Boyfriend makes grab for woman’s child tax credit
DEAR ABBY: My daughter received her tax refund recently. It amounted to $8,700. Approximately $5,000 is for overpaying on taxes. Approximately
$3,000 is the child tax credit she receives for her two children. Her boyfriend, the father of the two boys, thinks he’s entitled to some of her money.
Now, I understand the child tax credit is given for financial help for the children. My daughter and I agree that the
$5,000 is hers exclusively as she is the one who paid those taxes. As far as the child tax credit is concerned, her boyfriend thinks that he should be entitled to at least half of that because he’s the father. We think because she is the one paying for the year’s health insurance, doctor copays, prescriptions and most of the diapers, wipes, pullups and other incidentals, it should all be hers.
Don’t get me wrong. Her boyfriend does contribute to the household and is a great guy. They split most of the bills. After five years, this is their first big disagreement.
He chooses to get money during the year, so of course he gets a lower tax refund at the end of the year. FYI, she pays less for the baby supplies because she works at a well-known warehouse. He contributes when they are low by picking some up at the grocery store. What advice do you have? — MONEY WOES IN THE EAST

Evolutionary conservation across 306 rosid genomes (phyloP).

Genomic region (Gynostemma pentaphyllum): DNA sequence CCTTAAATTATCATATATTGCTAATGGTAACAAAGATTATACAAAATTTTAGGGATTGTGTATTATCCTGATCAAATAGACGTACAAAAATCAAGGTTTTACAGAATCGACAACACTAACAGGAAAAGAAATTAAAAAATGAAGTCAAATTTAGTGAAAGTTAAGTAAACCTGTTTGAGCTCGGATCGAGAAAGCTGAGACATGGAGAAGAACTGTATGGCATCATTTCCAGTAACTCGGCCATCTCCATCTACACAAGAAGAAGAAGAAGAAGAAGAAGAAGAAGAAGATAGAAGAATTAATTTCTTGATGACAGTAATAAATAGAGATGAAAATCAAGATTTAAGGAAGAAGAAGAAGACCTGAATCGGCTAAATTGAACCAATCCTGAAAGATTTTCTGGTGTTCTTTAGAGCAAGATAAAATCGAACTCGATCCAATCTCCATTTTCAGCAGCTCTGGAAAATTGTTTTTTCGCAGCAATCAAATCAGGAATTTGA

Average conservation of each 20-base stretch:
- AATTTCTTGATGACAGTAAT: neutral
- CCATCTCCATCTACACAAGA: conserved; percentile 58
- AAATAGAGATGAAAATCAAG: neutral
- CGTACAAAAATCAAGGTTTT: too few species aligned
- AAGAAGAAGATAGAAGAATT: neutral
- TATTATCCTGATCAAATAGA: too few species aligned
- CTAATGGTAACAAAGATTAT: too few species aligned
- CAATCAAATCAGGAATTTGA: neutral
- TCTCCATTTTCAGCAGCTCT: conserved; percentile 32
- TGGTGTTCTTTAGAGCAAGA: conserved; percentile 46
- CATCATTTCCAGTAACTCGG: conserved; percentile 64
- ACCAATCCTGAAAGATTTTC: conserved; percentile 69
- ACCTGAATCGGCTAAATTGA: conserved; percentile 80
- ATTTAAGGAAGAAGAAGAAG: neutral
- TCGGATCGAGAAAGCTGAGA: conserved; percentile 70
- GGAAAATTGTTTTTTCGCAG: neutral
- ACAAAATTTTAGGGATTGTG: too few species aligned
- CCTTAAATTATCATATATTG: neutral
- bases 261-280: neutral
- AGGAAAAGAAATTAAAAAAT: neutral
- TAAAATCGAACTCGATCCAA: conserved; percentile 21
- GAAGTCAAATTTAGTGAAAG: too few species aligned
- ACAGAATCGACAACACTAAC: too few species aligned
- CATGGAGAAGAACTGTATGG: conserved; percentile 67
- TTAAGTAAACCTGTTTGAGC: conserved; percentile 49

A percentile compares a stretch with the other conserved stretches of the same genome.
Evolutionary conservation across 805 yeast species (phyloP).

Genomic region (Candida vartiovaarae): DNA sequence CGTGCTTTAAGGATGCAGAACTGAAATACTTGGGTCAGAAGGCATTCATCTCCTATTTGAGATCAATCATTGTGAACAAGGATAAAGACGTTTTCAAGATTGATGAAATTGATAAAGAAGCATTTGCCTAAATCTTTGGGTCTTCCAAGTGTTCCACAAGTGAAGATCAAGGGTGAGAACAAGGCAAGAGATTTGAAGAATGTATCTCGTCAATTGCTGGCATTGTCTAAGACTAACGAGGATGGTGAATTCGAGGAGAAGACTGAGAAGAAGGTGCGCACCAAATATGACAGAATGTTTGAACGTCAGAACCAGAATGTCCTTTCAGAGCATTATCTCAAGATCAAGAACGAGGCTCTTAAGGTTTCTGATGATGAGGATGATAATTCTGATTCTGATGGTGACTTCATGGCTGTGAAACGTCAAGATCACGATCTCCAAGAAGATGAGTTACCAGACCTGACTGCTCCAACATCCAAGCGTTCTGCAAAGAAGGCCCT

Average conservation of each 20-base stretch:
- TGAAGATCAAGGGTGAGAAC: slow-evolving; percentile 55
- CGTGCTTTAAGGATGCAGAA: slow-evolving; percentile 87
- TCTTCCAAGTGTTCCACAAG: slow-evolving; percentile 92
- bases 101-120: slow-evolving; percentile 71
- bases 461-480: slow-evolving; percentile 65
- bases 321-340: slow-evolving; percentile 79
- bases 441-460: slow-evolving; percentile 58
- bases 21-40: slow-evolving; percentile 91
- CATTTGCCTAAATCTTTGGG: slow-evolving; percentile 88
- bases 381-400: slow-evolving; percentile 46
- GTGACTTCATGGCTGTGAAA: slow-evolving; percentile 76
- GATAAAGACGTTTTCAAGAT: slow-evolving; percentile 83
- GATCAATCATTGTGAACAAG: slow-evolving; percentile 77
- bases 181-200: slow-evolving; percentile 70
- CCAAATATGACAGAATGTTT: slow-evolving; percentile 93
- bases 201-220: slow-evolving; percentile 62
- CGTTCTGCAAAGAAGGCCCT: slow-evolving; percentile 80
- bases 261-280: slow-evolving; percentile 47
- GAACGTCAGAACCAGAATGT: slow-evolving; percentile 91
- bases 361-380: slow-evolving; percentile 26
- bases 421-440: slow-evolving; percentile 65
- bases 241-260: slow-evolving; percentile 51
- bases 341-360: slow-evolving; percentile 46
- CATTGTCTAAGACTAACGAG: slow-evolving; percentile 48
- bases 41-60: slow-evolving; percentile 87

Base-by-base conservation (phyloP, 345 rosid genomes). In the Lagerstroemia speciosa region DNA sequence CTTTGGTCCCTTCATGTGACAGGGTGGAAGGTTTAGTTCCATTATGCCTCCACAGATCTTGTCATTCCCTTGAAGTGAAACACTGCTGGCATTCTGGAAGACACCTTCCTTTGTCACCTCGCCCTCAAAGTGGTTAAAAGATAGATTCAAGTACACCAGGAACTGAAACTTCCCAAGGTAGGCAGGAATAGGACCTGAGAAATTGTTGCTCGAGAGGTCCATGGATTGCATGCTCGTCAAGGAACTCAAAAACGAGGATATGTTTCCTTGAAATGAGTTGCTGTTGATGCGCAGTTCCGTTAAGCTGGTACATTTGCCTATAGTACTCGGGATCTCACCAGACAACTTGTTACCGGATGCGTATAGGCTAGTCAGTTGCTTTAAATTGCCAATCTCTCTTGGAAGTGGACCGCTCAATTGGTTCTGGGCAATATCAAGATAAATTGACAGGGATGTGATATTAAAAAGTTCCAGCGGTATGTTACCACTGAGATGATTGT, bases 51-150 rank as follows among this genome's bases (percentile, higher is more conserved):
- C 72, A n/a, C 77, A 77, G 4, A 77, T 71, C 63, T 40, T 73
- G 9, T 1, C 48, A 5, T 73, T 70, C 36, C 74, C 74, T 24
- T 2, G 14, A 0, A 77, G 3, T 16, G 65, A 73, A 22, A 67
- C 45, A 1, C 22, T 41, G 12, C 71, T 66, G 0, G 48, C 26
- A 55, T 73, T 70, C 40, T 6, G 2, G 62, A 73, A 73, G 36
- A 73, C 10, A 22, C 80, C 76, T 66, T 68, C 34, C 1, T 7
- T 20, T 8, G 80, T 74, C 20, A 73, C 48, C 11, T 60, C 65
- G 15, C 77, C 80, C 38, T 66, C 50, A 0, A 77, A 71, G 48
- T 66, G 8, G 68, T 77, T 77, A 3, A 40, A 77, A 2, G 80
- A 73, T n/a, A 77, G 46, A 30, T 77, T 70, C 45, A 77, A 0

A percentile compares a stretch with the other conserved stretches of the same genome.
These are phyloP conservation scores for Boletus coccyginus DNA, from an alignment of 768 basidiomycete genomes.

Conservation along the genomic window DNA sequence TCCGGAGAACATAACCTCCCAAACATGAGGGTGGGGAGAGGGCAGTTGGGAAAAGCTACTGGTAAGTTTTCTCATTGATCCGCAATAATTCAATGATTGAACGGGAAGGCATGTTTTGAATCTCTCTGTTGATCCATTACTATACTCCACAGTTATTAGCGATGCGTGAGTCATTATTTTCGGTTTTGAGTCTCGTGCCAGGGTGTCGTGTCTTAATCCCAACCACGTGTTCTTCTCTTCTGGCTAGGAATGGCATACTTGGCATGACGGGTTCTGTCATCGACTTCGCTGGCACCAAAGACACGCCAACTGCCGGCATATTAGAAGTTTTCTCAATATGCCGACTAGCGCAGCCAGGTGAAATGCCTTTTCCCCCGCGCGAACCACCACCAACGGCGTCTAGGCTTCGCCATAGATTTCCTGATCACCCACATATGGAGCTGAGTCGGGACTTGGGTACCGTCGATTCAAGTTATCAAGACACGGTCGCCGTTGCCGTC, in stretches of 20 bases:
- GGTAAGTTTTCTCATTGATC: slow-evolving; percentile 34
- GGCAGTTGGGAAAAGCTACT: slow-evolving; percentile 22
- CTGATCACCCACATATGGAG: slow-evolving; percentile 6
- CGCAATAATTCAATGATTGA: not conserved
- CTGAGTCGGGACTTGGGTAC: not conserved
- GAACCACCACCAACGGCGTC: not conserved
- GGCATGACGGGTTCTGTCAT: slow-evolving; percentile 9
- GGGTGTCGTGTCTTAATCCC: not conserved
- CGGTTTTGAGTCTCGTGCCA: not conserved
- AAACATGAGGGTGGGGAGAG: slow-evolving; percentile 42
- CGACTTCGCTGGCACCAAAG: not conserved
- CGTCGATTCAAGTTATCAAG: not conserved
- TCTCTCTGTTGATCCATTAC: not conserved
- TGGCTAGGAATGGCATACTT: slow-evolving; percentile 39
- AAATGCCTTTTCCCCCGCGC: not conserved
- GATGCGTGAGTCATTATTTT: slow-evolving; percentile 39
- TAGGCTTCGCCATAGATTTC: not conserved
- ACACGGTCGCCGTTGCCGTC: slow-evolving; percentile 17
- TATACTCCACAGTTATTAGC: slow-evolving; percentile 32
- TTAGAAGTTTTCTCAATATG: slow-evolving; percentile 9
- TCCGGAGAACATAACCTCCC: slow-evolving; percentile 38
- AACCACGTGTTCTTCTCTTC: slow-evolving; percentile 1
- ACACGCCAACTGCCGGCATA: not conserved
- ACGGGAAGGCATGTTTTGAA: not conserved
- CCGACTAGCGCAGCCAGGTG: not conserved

DEAR MONEY WOES:
Watch your daughter’s “great” boyfriend closely because his stance is troubling. Because he is the father (!) doesn’t mean he has a right to any portion of the child tax credit. If he needs reimbursement for the items he picks up for his children at the grocery store, your daughter should repay him out of her salary, not by forking over half of her tax credit. That money is intended for the kids, not for any one parent. If things aren’t clear enough, consider putting the tax credit money in a separate account.
DEAR ABBY: My brother “Frank” passed away last month. He didn’t have any underlying medical conditions, so it was a shock. My problem is, when I was 9 and he was 14, he used to molest me while my mother was working.
For years, I never told anyone, but when I was 40, I told my mom and big brother. Both of them believed me. For the past five years, I had been there for Frank and his daughter, but I was always waiting for an apology from him that never came. Now it’s all I dwell on. How can I move past this and try to remember the good times? —
PERPLEXED IN CALIFORNIA
DEAR PERPLEXED: Your religious adviser may be able to help you with that. However, if you are not religious, it may take some sessions with a licensed mental health professional. Your niece, Frank’s daughter, should be asked if her father ever did anything that made her uncomfortable because, if he did, she may need professional help.